PUTRAJAYA: A landmark decision that pink forms in initial public offerings (IPOs) do not constitute a guarantee of shares remains unchallenged after the Federal Court here denied three individuals leave to appeal against the decision.
The five-member panel ruled in favour of Malaysian Bulk Carriers Bhd (MBC), agreeing with MBC counsel Leonard Yeoh's argument that pink forms, just like white forms, were subject to the terms of the form and prospectus, and hence, were merely an invitation to treat and not an offer.
In 2010, the Shah Alam High Court made the landmark ruling that MBC was right to reject share applications from the three former Bank Industri Malaysia Bhd directors, although they had been allotted pink forms.
The directors had appealed the matter to the Court of Appeal, but had their appeal dismissed with costs in September last year.
The judgement is seen as a landmark case, as it provides certainty regarding pink forms in IPOs.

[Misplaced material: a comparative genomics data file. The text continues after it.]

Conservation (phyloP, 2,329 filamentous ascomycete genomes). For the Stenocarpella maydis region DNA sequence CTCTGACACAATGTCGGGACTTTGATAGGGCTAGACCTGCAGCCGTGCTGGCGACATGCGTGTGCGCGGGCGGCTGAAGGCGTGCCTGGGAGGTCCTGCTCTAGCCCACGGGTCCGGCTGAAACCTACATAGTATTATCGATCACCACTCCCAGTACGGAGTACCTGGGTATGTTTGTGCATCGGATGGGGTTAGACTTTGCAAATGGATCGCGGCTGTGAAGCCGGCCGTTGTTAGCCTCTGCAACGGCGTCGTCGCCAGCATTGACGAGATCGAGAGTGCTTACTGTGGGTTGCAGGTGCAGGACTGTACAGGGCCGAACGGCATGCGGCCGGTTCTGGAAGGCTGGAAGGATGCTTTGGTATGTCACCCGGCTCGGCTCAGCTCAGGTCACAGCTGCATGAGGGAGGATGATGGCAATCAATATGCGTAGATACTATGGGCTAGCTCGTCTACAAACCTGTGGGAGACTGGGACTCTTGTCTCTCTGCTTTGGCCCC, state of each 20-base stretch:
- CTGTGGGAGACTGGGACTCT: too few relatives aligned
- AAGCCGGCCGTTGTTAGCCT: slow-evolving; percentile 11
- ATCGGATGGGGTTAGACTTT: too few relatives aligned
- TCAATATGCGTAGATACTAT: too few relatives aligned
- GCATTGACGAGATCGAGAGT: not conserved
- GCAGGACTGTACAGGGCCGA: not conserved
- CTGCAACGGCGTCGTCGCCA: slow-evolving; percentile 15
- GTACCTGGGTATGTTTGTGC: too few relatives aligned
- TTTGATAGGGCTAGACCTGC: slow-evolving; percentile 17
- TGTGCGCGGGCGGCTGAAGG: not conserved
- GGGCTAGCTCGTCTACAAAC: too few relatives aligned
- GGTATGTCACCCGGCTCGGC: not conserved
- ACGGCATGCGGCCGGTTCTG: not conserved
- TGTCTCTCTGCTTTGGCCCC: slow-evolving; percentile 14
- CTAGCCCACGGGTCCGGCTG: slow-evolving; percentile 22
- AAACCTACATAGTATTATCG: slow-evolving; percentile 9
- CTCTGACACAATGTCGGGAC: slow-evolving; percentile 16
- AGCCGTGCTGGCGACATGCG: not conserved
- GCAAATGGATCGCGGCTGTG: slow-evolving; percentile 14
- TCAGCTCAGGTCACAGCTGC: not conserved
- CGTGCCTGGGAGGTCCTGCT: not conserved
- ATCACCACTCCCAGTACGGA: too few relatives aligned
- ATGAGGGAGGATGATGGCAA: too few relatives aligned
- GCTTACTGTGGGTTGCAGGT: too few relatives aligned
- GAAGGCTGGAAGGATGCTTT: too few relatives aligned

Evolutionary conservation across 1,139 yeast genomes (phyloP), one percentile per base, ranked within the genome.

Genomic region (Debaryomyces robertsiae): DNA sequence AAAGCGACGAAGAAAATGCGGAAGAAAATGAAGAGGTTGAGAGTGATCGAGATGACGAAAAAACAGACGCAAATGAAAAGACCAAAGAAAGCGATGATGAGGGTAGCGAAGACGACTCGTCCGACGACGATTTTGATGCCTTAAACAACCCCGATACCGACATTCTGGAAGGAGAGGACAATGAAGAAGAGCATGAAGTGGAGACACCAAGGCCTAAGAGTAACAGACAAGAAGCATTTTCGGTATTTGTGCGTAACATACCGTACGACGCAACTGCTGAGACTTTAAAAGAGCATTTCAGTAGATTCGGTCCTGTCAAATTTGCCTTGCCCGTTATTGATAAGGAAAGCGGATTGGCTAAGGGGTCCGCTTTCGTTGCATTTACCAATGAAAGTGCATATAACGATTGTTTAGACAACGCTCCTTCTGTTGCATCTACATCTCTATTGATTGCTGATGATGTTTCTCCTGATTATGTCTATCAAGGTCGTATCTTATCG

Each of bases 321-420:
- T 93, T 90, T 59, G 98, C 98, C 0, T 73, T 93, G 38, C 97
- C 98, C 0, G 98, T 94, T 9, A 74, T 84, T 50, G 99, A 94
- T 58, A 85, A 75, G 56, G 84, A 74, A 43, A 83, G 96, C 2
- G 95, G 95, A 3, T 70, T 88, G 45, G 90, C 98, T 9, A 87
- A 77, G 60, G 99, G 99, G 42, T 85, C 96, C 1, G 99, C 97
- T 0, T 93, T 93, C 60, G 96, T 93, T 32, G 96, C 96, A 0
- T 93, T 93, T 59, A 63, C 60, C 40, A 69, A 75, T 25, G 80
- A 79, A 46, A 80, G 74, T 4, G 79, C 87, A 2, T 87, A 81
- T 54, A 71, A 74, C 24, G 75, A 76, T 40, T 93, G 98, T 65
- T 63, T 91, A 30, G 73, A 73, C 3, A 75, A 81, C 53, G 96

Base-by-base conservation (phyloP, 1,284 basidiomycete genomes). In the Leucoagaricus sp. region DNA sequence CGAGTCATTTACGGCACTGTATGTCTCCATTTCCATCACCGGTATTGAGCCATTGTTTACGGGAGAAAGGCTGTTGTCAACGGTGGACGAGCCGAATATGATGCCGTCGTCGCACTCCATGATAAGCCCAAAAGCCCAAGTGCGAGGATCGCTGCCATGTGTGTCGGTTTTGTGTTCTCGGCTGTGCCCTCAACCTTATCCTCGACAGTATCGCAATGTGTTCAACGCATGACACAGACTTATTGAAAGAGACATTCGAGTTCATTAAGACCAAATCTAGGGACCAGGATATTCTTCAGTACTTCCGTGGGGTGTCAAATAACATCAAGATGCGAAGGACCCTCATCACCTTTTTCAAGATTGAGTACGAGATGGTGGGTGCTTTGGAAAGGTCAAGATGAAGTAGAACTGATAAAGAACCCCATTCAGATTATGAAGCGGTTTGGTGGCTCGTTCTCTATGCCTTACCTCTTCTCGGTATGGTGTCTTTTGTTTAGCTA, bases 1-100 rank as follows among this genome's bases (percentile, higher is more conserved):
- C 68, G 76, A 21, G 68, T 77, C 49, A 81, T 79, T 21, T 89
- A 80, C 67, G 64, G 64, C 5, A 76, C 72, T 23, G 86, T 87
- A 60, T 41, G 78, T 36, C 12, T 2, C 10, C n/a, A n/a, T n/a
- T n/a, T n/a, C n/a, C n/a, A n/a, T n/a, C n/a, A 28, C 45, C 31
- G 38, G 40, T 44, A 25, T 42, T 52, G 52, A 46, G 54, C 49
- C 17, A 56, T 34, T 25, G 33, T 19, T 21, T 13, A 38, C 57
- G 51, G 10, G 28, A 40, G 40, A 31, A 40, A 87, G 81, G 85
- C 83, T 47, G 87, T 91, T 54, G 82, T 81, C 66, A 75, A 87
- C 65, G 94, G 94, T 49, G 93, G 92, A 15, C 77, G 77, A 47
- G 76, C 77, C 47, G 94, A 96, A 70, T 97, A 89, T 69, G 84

Previously, the allotment through a pink form was generally accepted as a guarantee of shares.
The pink form is an application form typically reserved for company employees and normally used by companies going for listing in Malaysia and Singapore.
According to industry practitioners, recipients of pink forms used to sell theirs because it was seen as a guaranteed allotment.
In July 2010, the applicants, who were former employees of Global Maritime Ventures Bhd (GMV), a subsidiary of Bank Pembangunan Malaysia Bhd, filed the application, claiming that MBC had been wrong to go back on its offer to allot them collectively 1.6 million shares.
MBC maintained that it was the prerogative of the company directors to reject an application of shares, be it for a pink form or a normal white form.
MBC undertook its IPO and listed its shares on Dec 2, 2003. Prior to MBC's listing, GMV a venture capital company that invests in companies in the maritime sector owned 30% of MBC.
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